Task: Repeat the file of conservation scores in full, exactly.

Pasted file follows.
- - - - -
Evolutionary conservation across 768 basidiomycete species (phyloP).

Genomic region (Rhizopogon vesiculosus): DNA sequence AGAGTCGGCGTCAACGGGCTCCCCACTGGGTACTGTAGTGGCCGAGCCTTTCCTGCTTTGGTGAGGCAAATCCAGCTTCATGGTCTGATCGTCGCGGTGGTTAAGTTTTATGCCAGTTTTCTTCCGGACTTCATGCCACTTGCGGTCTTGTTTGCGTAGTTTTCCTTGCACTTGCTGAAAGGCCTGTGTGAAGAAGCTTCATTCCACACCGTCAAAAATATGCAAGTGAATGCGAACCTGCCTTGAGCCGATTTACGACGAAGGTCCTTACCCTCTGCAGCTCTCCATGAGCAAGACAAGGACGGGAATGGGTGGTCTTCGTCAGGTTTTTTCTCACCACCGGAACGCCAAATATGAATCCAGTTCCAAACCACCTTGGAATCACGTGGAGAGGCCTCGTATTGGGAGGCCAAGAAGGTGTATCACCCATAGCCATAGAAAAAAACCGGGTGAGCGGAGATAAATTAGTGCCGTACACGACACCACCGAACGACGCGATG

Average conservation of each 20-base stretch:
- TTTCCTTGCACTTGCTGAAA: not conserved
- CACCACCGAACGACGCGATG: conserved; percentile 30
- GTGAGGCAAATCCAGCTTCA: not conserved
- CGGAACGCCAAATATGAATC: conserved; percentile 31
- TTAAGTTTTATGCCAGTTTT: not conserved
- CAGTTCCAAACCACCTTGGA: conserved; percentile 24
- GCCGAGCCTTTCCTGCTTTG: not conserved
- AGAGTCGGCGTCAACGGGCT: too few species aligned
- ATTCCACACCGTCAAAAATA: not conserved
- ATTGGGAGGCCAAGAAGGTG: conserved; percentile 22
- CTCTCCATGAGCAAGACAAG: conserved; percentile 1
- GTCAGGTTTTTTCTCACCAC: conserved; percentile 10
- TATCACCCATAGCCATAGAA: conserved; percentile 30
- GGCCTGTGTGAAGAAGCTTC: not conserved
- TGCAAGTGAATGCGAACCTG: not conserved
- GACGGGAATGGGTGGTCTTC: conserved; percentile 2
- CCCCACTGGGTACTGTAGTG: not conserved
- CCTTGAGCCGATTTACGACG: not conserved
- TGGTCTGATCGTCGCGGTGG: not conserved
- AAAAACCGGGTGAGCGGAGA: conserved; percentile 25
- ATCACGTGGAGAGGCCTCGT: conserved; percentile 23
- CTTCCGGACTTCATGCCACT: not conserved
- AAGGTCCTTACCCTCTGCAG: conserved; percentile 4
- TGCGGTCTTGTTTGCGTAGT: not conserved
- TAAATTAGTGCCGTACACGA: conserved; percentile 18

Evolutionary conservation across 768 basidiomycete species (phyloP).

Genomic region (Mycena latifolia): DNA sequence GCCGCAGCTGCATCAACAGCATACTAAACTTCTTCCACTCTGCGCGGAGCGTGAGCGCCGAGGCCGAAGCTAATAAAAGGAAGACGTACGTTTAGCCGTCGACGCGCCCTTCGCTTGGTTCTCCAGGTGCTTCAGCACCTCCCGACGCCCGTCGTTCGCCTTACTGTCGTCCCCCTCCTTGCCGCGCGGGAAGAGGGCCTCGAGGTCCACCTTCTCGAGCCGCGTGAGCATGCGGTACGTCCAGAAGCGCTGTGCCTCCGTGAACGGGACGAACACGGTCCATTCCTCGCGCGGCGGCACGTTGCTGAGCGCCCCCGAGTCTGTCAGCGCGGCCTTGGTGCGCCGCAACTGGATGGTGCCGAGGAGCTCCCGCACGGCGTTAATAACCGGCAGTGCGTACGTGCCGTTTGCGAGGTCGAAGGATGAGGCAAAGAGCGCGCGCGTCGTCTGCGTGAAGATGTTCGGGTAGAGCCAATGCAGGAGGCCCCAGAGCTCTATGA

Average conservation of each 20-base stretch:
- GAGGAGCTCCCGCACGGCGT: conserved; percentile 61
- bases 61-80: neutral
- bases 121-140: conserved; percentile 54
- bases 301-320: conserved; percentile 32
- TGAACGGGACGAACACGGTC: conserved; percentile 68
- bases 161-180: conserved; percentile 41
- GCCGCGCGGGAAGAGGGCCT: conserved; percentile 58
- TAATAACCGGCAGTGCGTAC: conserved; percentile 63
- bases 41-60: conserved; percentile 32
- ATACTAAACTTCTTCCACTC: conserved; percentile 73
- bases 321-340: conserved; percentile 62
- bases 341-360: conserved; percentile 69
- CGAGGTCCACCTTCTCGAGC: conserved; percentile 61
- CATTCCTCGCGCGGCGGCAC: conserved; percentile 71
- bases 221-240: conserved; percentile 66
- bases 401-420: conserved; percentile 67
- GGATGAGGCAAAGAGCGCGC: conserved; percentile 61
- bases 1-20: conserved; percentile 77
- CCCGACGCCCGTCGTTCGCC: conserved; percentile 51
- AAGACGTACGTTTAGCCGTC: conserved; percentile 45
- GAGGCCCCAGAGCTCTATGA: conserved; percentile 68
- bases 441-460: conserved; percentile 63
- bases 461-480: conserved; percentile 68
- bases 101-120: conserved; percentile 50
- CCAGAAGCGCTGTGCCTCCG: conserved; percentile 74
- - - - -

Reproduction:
Evolutionary conservation across 768 basidiomycete species (phyloP).

Genomic region (Rhizopogon vesiculosus): DNA sequence AGAGTCGGCGTCAACGGGCTCCCCACTGGGTACTGTAGTGGCCGAGCCTTTCCTGCTTTGGTGAGGCAAATCCAGCTTCATGGTCTGATCGTCGCGGTGGTTAAGTTTTATGCCAGTTTTCTTCCGGACTTCATGCCACTTGCGGTCTTGTTTGCGTAGTTTTCCTTGCACTTGCTGAAAGGCCTGTGTGAAGAAGCTTCATTCCACACCGTCAAAAATATGCAAGTGAATGCGAACCTGCCTTGAGCCGATTTACGACGAAGGTCCTTACCCTCTGCAGCTCTCCATGAGCAAGACAAGGACGGGAATGGGTGGTCTTCGTCAGGTTTTTTCTCACCACCGGAACGCCAAATATGAATCCAGTTCCAAACCACCTTGGAATCACGTGGAGAGGCCTCGTATTGGGAGGCCAAGAAGGTGTATCACCCATAGCCATAGAAAAAAACCGGGTGAGCGGAGATAAATTAGTGCCGTACACGACACCACCGAACGACGCGATG

Average conservation of each 20-base stretch:
- TTTCCTTGCACTTGCTGAAA: not conserved
- CACCACCGAACGACGCGATG: conserved; percentile 30
- GTGAGGCAAATCCAGCTTCA: not conserved
- CGGAACGCCAAATATGAATC: conserved; percentile 31
- TTAAGTTTTATGCCAGTTTT: not conserved
- CAGTTCCAAACCACCTTGGA: conserved; percentile 24
- GCCGAGCCTTTCCTGCTTTG: not conserved
- AGAGTCGGCGTCAACGGGCT: too few species aligned
- ATTCCACACCGTCAAAAATA: not conserved
- ATTGGGAGGCCAAGAAGGTG: conserved; percentile 22
- CTCTCCATGAGCAAGACAAG: conserved; percentile 1
- GTCAGGTTTTTTCTCACCAC: conserved; percentile 10
- TATCACCCATAGCCATAGAA: conserved; percentile 30
- GGCCTGTGTGAAGAAGCTTC: not conserved
- TGCAAGTGAATGCGAACCTG: not conserved
- GACGGGAATGGGTGGTCTTC: conserved; percentile 2
- CCCCACTGGGTACTGTAGTG: not conserved
- CCTTGAGCCGATTTACGACG: not conserved
- TGGTCTGATCGTCGCGGTGG: not conserved
- AAAAACCGGGTGAGCGGAGA: conserved; percentile 25
- ATCACGTGGAGAGGCCTCGT: conserved; percentile 23
- CTTCCGGACTTCATGCCACT: not conserved
- AAGGTCCTTACCCTCTGCAG: conserved; percentile 4
- TGCGGTCTTGTTTGCGTAGT: not conserved
- TAAATTAGTGCCGTACACGA: conserved; percentile 18

Evolutionary conservation across 768 basidiomycete species (phyloP).

Genomic region (Mycena latifolia): DNA sequence GCCGCAGCTGCATCAACAGCATACTAAACTTCTTCCACTCTGCGCGGAGCGTGAGCGCCGAGGCCGAAGCTAATAAAAGGAAGACGTACGTTTAGCCGTCGACGCGCCCTTCGCTTGGTTCTCCAGGTGCTTCAGCACCTCCCGACGCCCGTCGTTCGCCTTACTGTCGTCCCCCTCCTTGCCGCGCGGGAAGAGGGCCTCGAGGTCCACCTTCTCGAGCCGCGTGAGCATGCGGTACGTCCAGAAGCGCTGTGCCTCCGTGAACGGGACGAACACGGTCCATTCCTCGCGCGGCGGCACGTTGCTGAGCGCCCCCGAGTCTGTCAGCGCGGCCTTGGTGCGCCGCAACTGGATGGTGCCGAGGAGCTCCCGCACGGCGTTAATAACCGGCAGTGCGTACGTGCCGTTTGCGAGGTCGAAGGATGAGGCAAAGAGCGCGCGCGTCGTCTGCGTGAAGATGTTCGGGTAGAGCCAATGCAGGAGGCCCCAGAGCTCTATGA

Average conservation of each 20-base stretch:
- GAGGAGCTCCCGCACGGCGT: conserved; percentile 61
- bases 61-80: neutral
- bases 121-140: conserved; percentile 54
- bases 301-320: conserved; percentile 32
- TGAACGGGACGAACACGGTC: conserved; percentile 68
- bases 161-180: conserved; percentile 41
- GCCGCGCGGGAAGAGGGCCT: conserved; percentile 58
- TAATAACCGGCAGTGCGTAC: conserved; percentile 63
- bases 41-60: conserved; percentile 32
- ATACTAAACTTCTTCCACTC: conserved; percentile 73
- bases 321-340: conserved; percentile 62
- bases 341-360: conserved; percentile 69
- CGAGGTCCACCTTCTCGAGC: conserved; percentile 61
- CATTCCTCGCGCGGCGGCAC: conserved; percentile 71
- bases 221-240: conserved; percentile 66
- bases 401-420: conserved; percentile 67
- GGATGAGGCAAAGAGCGCGC: conserved; percentile 61
- bases 1-20: conserved; percentile 77
- CCCGACGCCCGTCGTTCGCC: conserved; percentile 51
- AAGACGTACGTTTAGCCGTC: conserved; percentile 45
- GAGGCCCCAGAGCTCTATGA: conserved; percentile 68
- bases 441-460: conserved; percentile 63
- bases 461-480: conserved; percentile 68
- bases 101-120: conserved; percentile 50
- CCAGAAGCGCTGTGCCTCCG: conserved; percentile 74